There is something about Shea Weber, but no one seems to know what exactly it is.
Just about anyone who has played with him, whether it was with the Nashville Predators during his first 11 NHL seasons, with the Montreal Canadiens this season or with Canada in international competition, points to Weber's leadership ability as one of his primary attributes.
Yet those same people often say he doesn't talk much.
Many point to Weber's ability to intimidate opponents with his physical play and defensive awareness, while others look to his powerful slap shot in the offensive end.
Whatever it is about Weber that makes him so successful, it has become very evident in his first season with the Canadiens that they appreciate having it. And it would appear, at least at this point in the season, that the Predators miss it.
Video: MTL@TBL: Weber buries one-timer for pretty PPG
"He's got a huge impact," Canadiens coach Michel Therrien said. "He's a true leader. He makes people around him better. He's really focused and he gets the guys focused."
Weber will play his first game as an opponent at Bridgestone Arena when the Canadiens face the Predators on Tuesday (8 p.m. ET; SNE, RDS, FS-TN, NHL.TV) for the first time since the June 29 trade that sent defenseman P.K. Subban to the Predators in a straight-up trade for Weber.
Subban will miss the game because of an upper-body injury that will keep him out of the Predators lineup for at least the next 2-3 weeks. But the return of Weber to Nashville is what this game always was about.
Stu Grimson has as firm a grasp on the Nashville hockey market as anyone, having lived there since playing the final season of his NHL career with the Predators in 2001-02. He has been a color commentator on Predators broadcasts for nine years and is president of the Predators Alumni Association.
When Weber arrived in Nashville in 2005-06, it was a much different hockey market than it is today. And Weber is a big reason why the area has embraced the sport as much as it has.
"We do hockey a little bit differently than most of the other areas of North America, and for that reason Shea leaves an important legacy to Nashville," Grimson said. "Folks get that. He really helped to put hockey on the map in our market. It will be the warmest reception any former player's had, I suspect. He left as significant a mark as any ex-Predator has."
That mark was left on the Predators locker room as much as it was in the market.
Weber was the Predators captain for his final six seasons in Nashville and coach Peter Laviolette said it took some time for his team to adjust to the leadership void he left behind, even though he was replaced as captain by a strong leader in Mike Fisher.
The problem, Laviolette said, is that by elevating Fisher to captain, the leadership group in the dressing room had to be expanded to include the young core of stars like defensemen Roman Josi (26) and Ryan Ellis (25) and No. 1 center Ryan Johansen (24), all of whom are 26 or younger.
Video: CHI@NSH: Fisher chips in a power-play goal
"I think a lot of that was getting learned in October from our group about the responsibility that every guy has," Laviolette said. "I think that's why it started to turn around in November for us, that guys really accepted that responsibility and tried to make a difference, and we're still working towards that.
"There's a reason why the veteran players are the ones who usually come to the forefront as your leaders on your team. But that's a learning process for the younger guys, guys that were in the room learning from Shea, learning from Mike Fisher as an [alternate] captain."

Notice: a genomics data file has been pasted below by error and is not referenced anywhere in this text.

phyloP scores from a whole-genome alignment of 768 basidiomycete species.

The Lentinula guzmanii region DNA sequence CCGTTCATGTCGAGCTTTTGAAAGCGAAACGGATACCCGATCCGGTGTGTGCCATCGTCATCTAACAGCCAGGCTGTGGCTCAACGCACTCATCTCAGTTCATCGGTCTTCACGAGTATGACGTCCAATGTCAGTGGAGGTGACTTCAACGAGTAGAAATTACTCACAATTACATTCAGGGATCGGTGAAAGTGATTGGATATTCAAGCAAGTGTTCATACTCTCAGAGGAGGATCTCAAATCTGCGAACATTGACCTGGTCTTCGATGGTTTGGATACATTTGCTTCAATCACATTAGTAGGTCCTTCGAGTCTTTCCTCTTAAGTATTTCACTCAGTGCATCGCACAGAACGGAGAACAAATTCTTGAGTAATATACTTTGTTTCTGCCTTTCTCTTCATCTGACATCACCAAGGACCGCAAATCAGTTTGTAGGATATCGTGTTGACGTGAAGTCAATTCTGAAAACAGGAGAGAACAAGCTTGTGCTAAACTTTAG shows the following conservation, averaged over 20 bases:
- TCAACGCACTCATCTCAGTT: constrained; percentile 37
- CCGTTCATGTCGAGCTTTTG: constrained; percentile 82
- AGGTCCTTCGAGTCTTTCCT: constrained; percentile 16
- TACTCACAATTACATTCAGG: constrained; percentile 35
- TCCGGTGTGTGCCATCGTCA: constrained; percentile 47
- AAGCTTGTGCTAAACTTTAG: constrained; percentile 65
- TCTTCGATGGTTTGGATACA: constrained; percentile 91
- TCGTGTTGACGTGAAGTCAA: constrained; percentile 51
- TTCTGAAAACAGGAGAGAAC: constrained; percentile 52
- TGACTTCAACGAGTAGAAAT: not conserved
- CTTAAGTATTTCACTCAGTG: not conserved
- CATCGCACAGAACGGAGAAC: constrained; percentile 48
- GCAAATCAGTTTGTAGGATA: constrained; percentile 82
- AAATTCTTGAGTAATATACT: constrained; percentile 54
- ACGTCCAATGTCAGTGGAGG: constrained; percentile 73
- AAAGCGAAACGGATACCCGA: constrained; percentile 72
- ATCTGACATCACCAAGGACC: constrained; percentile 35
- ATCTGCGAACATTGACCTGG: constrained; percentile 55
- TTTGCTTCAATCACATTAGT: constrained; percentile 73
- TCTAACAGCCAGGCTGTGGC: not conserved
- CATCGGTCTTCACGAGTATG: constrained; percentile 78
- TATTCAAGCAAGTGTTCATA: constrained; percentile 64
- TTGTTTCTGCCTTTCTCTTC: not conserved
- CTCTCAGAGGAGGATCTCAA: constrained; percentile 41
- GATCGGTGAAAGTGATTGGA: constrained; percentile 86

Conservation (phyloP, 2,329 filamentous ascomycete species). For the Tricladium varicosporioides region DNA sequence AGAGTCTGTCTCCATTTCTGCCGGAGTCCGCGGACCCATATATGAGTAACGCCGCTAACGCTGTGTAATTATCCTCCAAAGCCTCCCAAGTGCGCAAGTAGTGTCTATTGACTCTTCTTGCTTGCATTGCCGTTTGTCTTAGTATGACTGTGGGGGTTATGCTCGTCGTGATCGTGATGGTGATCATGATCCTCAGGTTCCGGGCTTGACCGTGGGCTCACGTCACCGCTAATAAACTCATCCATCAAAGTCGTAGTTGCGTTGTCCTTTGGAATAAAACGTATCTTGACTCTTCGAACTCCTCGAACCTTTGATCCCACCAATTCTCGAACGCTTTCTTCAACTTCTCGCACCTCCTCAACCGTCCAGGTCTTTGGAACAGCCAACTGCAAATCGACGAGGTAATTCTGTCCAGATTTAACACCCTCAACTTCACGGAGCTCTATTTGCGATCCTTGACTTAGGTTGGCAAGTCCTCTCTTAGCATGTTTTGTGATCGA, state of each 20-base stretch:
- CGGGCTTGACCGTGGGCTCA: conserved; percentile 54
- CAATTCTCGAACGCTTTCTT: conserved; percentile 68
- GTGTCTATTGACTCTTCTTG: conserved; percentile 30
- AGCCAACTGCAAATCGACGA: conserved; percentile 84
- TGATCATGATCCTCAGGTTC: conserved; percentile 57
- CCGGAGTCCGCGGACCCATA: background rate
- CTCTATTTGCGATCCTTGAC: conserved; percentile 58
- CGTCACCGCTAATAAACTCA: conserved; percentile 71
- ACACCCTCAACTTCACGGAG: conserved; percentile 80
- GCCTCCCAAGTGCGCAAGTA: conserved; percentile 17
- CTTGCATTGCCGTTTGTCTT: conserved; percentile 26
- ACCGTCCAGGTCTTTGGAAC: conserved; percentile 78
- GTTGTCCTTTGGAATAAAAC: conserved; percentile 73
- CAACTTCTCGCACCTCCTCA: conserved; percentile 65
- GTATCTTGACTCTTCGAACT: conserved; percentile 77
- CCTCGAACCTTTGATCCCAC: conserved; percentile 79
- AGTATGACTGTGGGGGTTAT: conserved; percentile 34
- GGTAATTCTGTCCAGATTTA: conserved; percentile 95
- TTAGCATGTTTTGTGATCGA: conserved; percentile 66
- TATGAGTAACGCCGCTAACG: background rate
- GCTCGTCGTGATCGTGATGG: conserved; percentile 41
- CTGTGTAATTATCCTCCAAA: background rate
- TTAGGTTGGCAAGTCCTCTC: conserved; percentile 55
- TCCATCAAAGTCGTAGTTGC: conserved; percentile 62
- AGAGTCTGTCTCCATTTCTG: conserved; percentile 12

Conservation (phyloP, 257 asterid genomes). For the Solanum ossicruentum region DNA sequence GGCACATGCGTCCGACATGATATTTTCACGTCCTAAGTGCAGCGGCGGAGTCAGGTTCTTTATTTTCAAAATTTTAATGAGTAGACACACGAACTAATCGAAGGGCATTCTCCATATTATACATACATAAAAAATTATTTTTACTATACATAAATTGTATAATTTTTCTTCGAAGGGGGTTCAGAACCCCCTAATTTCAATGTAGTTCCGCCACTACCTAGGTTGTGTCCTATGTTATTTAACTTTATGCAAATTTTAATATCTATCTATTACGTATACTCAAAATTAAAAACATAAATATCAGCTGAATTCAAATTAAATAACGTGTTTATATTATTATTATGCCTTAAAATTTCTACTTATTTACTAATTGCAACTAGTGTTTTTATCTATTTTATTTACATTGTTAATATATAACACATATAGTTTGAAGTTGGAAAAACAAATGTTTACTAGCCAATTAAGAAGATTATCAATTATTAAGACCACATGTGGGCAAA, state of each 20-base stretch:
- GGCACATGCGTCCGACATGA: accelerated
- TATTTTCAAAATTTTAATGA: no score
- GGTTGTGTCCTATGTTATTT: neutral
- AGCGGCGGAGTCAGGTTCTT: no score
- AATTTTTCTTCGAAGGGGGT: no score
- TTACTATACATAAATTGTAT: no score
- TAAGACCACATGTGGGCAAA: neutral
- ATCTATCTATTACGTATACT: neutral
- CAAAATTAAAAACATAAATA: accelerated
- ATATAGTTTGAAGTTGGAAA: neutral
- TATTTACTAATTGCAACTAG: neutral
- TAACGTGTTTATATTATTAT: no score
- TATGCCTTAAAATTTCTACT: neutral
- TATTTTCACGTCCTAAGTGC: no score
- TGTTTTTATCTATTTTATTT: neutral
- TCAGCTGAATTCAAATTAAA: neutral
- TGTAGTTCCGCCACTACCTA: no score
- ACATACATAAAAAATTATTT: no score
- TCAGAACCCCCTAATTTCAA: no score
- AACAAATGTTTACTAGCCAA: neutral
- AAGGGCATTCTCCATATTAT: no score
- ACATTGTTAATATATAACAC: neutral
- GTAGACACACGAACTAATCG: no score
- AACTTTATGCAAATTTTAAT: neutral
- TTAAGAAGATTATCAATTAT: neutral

The Predators have had an up and down season, going 2-5-1 in October, 9-3-2 in November and 5-6-3 in December. How much of that has to do with Weber's departure is debatable, but the difficult start at least appears to be in part attributable to that.
"We're not where we want to be in the standings, there's no question," Fisher said. "But I feel like we're grinding like a lot of teams are out there, trying to find wins. It's making us really come together."
Meanwhile in Montreal, Weber has been fitting in seamlessly with his new team.
"For me it was pretty much all brand new faces in here," Weber said. "It was how welcoming they were to me and how easy it was for me to fit in here. I felt like I was a part of something here,and that said a lot. You know that it's a tight group if it's that easy to fit in."
The early optics on the trade were not good, with the Predators struggling out of the gate and the Canadiens starting 9-0-1. Weber had four goals and six assists in those 10 games.
The Canadiens and Weber himself have cooled considerably since, but there are no complaints in Montreal about the new addition to the dressing room.
Changing the culture in that room was a big reason why Canadiens general manager Marc Bergevin pulled the trigger on a trade that jettisoned the wildly popular Subban, and so far at least it appears to have worked.
Whatever it is that makes Weber so great, the Canadiens like it.
"When he walks into a room he has that respect from everyone in here based on what he's done, but he doesn't take that for granted," Canadiens forward Brendan Gallagher said. "He's a great teammate. He takes the time to listen to everyone's opinion and feel them out. He's not in a position where he feels he can't learn anything, he still feels he can learn from other guys. I think that's important.
"When we brought him in we brought obviously what he does on the ice, his skill set. But also as a leader, game after game, the mentality that he has. He's able to bounce back night after night. Win or lose you can't really tell on his face. Going into the game he's just as intimidating and ready to compete."